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Volatility pulls down BoP

The country’s balance of payments swung to a deficit of $450 million in August from a surplus of $114 million a year ago, as foreign funds pulled out their investments amid the volatility in the financial markets, data from Bangko Sentral ng Pilipinas show.

The August deficit also reversed the $354-million surplus recorded in July this year and was  the biggest gap in 19 months, or since January 2014 when it hit a record $4.48 billion.

Bangko Sentral said despite the deficit in August, BoP in the first eight months remained in surplus at $1.588 billion, a reversal of the $3.530-billion deficit a year earlier.

“We have seen significant depreciation of the peso relative to other currencies on account of the impending adjustment in the monetary policy in the US, the Aug. 11 devaluation of Chinese yuan, and the crash in the stock market on Aug. 24,”  Bangko Sentral Deputy Governor Diwa Guinigundo said in a news briefing.

Foreign portfolio investments or “hot money” posted a net outflow of $543 million in August, a reversal of the $483-million net inflow a year ago, as foreign funds fled the country for the sixth consecutive month on investors’ concern over the imminent interest rates hike by the US Federal Reserve as the world’s biggest economy continued to recover.

The People’s Bank of China devalued the yuan on Aug. 11, dragging the rest of the region with it. PBoC again cut the value of the Chinese yuan against the US dollar the following day, trimming the reference rate by 1.62 percent.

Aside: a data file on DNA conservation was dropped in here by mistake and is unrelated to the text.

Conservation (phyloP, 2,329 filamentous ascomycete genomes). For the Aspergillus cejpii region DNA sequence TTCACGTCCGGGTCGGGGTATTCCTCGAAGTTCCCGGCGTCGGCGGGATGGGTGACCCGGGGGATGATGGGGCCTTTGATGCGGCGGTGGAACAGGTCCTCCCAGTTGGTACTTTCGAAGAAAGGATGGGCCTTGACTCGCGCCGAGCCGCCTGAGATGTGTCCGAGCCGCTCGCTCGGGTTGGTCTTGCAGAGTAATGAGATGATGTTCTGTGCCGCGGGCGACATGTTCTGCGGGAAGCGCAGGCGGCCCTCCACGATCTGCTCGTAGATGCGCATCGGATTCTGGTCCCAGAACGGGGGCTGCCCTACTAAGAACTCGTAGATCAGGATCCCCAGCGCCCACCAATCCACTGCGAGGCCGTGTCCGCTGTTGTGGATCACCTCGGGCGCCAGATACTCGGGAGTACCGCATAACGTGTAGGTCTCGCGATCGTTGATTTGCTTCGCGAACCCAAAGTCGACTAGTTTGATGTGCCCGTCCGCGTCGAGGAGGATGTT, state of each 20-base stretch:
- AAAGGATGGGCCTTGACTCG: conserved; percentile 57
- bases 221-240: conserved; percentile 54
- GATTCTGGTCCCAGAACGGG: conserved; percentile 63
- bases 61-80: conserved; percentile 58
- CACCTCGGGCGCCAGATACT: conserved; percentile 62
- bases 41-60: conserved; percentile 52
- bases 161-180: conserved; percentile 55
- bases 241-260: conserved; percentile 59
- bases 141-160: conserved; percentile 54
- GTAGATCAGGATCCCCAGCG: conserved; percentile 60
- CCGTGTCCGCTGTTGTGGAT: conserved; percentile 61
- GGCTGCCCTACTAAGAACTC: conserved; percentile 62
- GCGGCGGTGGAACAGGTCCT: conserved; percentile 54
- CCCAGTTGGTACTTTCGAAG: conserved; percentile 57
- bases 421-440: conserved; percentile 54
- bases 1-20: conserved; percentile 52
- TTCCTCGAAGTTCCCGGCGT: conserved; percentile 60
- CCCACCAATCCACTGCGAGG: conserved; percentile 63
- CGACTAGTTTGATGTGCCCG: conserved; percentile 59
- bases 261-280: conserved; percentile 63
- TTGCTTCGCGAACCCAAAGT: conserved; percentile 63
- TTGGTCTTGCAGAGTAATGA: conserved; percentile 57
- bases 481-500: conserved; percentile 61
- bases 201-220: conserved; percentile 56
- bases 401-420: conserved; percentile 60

BoP summarizes the country’s economic transactions with the rest of the world, with a deficit indicating that foreign exchange payments outstrip receipts and a surplus the reverse.

Persistent surpluses help build up the country’s gross international reserves, an ample supply of which supports the value of the peso against the US dollar and keep domestic inflation at bay.

Bangko Sentral revised the BoP target to a surplus of $2 billion, taking into account the positive developments in the world economy.

Guinigundo earlier said the Bangko Sentral remained optimistic of sustaining a BOP surplus this year as current account was expected to remain robust.

Current account posted a surplus of $2.8 billion in the second quarter, lower than $3.1-billion surplus a year ago on account of the widening of the deficit in the trade-in-goods account.

This brought the total current account surplus in the first half to $4.7 billion, representing 3.3 percent of gross domestic product in the period.  This was up by 20.1 percent from $3.9 billion surplus in the first half of 2014, on the back of robust net receipts from trade-in-services and primary and secondary income.

Bangko Sentral said as BoP and current account remained surplus this year, the gross international reserves reached $80.6 billion as of end-June 2015.

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